absolutely

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English[edit]

Etymology[edit]

absolute +‎ -ly, from Middle English.

Pronunciation[edit]

  • (UK) IPA(key): /æb.səˈluːt.li/
  • (US) IPA(key): /ˌæb.səˈlut.li/, /ˈæb.səˌlut.li/
  • (file)

Adverb[edit]

absolutely (not comparable)

  1. In an absolute or unconditional manner; utterly, positively, wholly. [First attested around 1350 to 1470.][1]
  2. Independently; viewed without relation to other things or factors. [First attested around 1350 to 1470.][1]
  3. (grammar) In a manner that does not take an object.

Usage notes[edit]

  • Absolutely is not to be confused with intensives such as very or indeed, as it is an unconditional term.

Translations[edit]

Interjection[edit]

absolutely

  1. Yes; certainly; expression indicating strong agreement. [First attested around 1350 to 1470.][1]

Usage notes[edit]

  • Some commentators, especially in England, criticise the interjectional use as having no useful meaning beyond that of yes;[2] however, this assumes that emphasis is useless, which, pragmatically speaking, it isn’t.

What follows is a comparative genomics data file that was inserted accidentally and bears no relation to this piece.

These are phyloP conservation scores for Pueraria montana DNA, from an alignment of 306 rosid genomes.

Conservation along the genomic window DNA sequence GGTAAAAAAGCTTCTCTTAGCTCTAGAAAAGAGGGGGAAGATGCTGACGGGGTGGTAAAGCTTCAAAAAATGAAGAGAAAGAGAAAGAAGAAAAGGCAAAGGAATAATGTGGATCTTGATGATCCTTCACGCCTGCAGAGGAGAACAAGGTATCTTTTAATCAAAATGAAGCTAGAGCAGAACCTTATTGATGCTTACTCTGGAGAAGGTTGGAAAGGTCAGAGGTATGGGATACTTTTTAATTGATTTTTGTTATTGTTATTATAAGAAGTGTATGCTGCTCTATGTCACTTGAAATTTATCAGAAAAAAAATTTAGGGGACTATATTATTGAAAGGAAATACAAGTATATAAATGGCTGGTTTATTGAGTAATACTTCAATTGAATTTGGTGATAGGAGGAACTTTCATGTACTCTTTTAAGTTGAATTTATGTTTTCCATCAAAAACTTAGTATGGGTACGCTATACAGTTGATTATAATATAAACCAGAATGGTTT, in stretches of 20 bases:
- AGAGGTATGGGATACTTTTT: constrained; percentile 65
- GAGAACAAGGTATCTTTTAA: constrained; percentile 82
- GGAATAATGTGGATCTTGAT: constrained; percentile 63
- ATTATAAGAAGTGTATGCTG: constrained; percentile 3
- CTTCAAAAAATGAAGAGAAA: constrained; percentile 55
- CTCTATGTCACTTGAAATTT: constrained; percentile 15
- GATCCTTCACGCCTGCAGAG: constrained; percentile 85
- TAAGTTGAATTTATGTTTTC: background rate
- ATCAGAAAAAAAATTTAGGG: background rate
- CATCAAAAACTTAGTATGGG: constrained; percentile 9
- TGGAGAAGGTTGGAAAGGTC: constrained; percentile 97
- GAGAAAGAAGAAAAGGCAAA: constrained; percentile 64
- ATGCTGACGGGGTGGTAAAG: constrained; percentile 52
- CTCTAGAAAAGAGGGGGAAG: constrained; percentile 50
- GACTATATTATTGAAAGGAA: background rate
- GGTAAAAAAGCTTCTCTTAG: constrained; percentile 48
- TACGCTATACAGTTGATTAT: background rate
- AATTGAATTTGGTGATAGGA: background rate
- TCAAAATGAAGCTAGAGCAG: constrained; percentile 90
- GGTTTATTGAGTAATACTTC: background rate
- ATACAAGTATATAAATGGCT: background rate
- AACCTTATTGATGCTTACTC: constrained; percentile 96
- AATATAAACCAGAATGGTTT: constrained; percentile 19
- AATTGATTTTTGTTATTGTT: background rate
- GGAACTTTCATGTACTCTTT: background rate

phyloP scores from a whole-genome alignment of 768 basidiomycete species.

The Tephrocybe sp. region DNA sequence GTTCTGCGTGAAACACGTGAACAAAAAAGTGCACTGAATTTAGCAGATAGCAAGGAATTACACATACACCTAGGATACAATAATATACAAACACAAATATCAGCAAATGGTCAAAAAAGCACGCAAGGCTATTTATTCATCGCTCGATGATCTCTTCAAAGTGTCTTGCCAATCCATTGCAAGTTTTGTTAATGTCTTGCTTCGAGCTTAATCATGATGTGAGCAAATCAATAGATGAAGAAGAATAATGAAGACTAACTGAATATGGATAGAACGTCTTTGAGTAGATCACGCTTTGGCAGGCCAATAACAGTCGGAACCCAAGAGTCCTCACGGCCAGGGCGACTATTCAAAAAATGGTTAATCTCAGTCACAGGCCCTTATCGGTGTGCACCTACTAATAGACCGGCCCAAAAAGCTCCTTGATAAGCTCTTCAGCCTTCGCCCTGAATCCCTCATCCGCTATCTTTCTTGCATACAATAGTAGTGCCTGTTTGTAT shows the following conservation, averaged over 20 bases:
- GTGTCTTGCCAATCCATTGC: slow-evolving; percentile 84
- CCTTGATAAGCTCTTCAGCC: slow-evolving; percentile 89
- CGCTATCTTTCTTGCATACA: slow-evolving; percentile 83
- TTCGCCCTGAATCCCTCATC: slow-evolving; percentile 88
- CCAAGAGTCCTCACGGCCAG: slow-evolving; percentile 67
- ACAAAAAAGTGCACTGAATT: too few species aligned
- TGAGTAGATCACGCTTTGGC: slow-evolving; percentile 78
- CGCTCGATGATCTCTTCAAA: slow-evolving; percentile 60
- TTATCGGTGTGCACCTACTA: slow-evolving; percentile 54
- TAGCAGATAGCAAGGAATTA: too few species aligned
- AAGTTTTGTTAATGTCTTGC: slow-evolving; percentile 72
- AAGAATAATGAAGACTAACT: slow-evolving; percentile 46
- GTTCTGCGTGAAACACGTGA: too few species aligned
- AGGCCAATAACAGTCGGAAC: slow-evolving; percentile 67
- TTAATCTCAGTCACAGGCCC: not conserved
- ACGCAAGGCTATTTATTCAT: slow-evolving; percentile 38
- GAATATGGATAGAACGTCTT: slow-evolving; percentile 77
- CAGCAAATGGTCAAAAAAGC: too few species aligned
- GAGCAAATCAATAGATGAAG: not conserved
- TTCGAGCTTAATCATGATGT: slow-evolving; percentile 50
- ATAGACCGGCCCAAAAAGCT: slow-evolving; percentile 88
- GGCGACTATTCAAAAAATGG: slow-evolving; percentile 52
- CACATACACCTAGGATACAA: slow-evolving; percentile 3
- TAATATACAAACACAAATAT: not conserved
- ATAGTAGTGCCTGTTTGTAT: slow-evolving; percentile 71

Translations[edit]

References[edit]

  1. 1.0 1.1 1.2 “absolutely” in Lesley Brown, editor-in-chief; William R. Trumble and Angus Stevenson, editors, The Shorter Oxford English Dictionary on Historical Principles, 5th edition, Oxford; New York, N.Y.: Oxford University Press, 2002, ISBN 978-0-19-860457-0, page 9.
  2. ^ Christopher Howse; Richard Preston (2007) She Literally Exploded: The Daily Telegraph Infuriating Phrasebook, London: Constable and Robinson, ISBN 978-1-84529-675-9, page 3.

See also[edit]